costs versus other transportation costs (e.g., trucking) do
Not fluctuate because prices are set through government
approval.



Ms. Morgan indicated that ARB modifications to the CaRFG
regulation of phasing in the compliance requirements over a
longer period of time should lessen the problems of
transition to CaRFG.  Ms. Morgan also said she thought the
CaRFG regulatory adjustments are the most significant
improvements to address the potential short-term supply
problems. 

Presentation on Public Education Subcommittee Efforts

Mr. Peter Venturini of the ARB presented the Public Education
Subcommittee's (PES) progress in developing an information
outreach program (Attachment 7).  In  summary:

The public outreach strategy was presented, which emphasizes
the need to introduce CaRFG as a product with added value
and communicate honestly and cooperatively with the public.  

Background was provided on the CaRFG public relations firm,
Novak Communications; how the consultant was selected; and
the role the public relations consultant has played in
advising ARB and the PES on the development and

implementation of the CaRFG public outreach program. 

Some background was also provided on the public opinion
research conducted on CaRFG by Applied Management Planning
Group (AMPG) a firm hired by the ARB.  Ms. Susan Johnson of
AMPG presented a video on the focus group meetings conducted
statewide, and then discussed the overall results of the
public opinion research. 

The public outreach plan was approved by the Public
Education Subcommittee at its July 1995 meeting and is
structured with four phases of outreach implementation. 
     
Phase One consisted of:  1) hiring a public relations
consultant; 2) completing the public opinion research; 3)
approving the public outreach plan; 4) initiating response
planning for Phase Four; and 5) developing campaign
messages.  

The program is now in Phase Two:  1) coordination with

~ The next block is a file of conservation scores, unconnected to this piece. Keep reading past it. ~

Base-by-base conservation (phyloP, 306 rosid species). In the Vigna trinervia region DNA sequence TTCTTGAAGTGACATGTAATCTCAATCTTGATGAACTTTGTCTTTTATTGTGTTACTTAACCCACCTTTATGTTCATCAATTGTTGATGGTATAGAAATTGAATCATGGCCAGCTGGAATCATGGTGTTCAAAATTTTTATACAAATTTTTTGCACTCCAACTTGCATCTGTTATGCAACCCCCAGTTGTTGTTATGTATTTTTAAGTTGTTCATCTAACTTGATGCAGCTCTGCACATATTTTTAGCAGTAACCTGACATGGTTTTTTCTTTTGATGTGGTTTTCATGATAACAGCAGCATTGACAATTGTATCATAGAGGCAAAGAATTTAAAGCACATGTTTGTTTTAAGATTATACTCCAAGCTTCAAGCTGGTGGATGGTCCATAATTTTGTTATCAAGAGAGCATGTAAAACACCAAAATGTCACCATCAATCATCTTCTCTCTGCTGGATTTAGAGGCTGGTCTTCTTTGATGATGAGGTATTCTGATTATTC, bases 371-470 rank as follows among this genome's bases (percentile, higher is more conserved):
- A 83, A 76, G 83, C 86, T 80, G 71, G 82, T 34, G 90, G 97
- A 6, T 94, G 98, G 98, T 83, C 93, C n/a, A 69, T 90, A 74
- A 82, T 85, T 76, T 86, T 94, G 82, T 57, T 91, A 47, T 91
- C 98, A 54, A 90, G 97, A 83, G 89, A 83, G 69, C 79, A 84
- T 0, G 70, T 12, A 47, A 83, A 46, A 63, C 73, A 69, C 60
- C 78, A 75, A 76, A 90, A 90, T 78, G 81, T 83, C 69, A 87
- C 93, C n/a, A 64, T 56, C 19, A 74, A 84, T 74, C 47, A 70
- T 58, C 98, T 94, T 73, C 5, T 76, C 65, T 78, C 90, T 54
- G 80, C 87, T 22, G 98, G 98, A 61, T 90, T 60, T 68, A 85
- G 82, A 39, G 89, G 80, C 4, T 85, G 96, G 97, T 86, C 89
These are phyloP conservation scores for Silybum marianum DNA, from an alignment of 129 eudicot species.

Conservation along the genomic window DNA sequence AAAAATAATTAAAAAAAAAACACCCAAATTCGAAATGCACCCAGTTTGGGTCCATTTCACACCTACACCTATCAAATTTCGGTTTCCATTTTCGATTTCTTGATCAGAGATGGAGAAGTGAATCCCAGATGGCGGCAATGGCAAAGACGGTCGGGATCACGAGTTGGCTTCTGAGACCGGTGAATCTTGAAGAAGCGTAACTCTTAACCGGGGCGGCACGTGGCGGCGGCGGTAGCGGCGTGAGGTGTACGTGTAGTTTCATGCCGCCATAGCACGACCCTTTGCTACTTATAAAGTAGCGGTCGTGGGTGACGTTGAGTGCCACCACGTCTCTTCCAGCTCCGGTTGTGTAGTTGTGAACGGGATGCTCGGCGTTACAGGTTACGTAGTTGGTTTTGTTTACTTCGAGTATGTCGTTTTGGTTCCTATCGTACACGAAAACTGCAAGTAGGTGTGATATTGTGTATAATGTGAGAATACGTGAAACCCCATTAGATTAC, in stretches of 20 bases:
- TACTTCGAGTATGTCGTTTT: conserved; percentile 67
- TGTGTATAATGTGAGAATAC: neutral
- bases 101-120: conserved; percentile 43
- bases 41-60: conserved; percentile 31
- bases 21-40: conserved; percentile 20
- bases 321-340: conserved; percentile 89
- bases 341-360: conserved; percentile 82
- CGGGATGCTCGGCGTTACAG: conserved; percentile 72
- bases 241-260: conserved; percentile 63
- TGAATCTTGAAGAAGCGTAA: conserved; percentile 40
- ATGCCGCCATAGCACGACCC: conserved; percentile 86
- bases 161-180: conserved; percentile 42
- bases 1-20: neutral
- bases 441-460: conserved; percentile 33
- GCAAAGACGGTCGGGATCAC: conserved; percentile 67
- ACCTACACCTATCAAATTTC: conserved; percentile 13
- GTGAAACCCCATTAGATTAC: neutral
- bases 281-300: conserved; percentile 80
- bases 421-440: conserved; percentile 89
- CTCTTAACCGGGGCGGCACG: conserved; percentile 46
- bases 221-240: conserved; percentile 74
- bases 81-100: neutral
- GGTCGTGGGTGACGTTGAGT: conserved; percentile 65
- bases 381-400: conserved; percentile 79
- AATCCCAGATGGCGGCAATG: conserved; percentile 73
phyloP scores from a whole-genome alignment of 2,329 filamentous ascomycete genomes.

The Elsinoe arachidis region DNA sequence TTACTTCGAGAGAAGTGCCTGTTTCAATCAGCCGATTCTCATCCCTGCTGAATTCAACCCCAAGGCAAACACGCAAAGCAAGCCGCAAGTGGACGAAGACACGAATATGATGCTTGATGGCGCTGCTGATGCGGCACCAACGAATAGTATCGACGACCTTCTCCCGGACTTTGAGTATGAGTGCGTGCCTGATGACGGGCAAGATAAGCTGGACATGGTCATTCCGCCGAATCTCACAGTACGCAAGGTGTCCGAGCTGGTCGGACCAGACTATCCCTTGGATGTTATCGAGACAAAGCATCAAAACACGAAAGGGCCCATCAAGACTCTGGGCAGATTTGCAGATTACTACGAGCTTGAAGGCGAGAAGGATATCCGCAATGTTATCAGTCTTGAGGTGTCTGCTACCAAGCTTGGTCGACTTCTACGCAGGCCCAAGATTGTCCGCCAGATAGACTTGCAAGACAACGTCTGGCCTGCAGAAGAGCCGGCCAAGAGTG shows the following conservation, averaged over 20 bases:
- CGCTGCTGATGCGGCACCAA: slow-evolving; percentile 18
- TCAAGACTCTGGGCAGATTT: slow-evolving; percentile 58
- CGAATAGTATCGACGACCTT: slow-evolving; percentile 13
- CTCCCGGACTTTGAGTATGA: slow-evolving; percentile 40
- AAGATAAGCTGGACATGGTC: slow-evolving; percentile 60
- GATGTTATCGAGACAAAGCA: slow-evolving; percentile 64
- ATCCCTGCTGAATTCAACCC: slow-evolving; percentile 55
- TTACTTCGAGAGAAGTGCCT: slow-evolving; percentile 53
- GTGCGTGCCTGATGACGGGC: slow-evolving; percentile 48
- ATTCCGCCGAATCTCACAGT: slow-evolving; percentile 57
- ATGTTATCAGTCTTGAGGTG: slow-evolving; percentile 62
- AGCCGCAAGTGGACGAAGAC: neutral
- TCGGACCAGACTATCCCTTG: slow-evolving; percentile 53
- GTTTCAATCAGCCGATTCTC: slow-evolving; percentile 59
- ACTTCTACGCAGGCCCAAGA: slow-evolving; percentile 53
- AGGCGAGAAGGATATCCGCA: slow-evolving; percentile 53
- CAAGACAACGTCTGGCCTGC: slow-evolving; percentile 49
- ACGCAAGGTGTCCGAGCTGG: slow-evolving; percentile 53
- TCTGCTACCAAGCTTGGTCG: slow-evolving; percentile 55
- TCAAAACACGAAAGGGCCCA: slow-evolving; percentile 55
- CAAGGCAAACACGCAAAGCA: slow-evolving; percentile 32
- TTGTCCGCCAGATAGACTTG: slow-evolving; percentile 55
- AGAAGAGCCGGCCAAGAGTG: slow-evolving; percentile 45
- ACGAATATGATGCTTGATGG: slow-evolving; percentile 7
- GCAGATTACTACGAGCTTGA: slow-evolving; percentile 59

private sector outreach efforts; 2) preparation and
implementation of a media outreach plan; 3) development of
short and long-length brochures; 4) development of videos
designed for general and mechanic audiences, and media
footage; 5) installation of a CaRFG toll-free (800)
information line with trained staff; and 6) formally
beginning the external CaRFG public outreach efforts.

Mr. Venturini indicated that Phase Three will be an
expansion of the efforts initiated in Phase Two. 

In Phase Four, CaRFG will be available to consumers and the
proactive approaches initiated in the earlier phases will
continue.  A rapid response team will be prepared to respond
to media inquiries and events. 

In summary, Mr. Venturini indicated that the foundation of
the CaRFG public outreach program is established and that
outreach efforts are fully underway.

Open Discussion and Comments Following the Presentations

What kind of data on fuel economy has been collected?  

     -    Besides the fleets in the performance test programs, a
          select number of these vehicles will utilize federal test
          program (FTP) methodology for comparing conventional fuel
          and CaRFG to validate field information with data from a
          controlled setting.  Also, the Department of Energy will
          be tracking long-term effects on fuel economy through
          high mileage (30K) accumulation.  In addition, the
          Wisconsin RFG study on fuel economy is already included
          in the draft ARB paper on fuel economy.

Are quality assurance procedures being used in the
collection of the data for performance test programs?

     -    ARB recently began development of a quality/assurance
          tool to check the data entered in the program's database. 
          In addition, ARB inspection teams are working with the
          fleets to ensure that data acquisition and submittals are
          subject to quality control.  Also, there are quality
          control checks and procedures for the collection of fuel
          samples.  Finally, statisticians are working on this
          effort to recommend ways to handle data collection and
          analyses.

What did the Wisconsin Study conclude on the health effects
of MTBE in RFG?

     -    The Wisconsin study could not directly relate health
          effects to MTBE.  A similar study has recently become
          available from Maine.

Other comments and questions raised :

     1)  Comment was made regarding the need to carefully
         distingish between vehicle failures and incidents.
     
     2)  Is there any information on the summertime benefits of
         oxygenates or at what level? 

Announcements

Chairman Lagarias announced that the ARB electronic bulletin
board is now operational, and a section is devoted
specifically to CaRFG issues. 

Users can view and download CaRFG Advisory Committee and
Subcommittee meeting agendas and summaries, as well as other
information.  This service is now on-line and can be
accessed by calling: (916) 322-2826.

Future Subcommittee meetings will be scheduled in December
at the ARB Headquarters building in Sacramento.

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THE NEXT MEETING DATE FOR THE ADVISORY COMMITTEE IS SET FOR
WEDNESDAY, FEBRUARY 14, 1996 IN SACRAMENTO.

CBG Program Advisory and Subcommittee Activities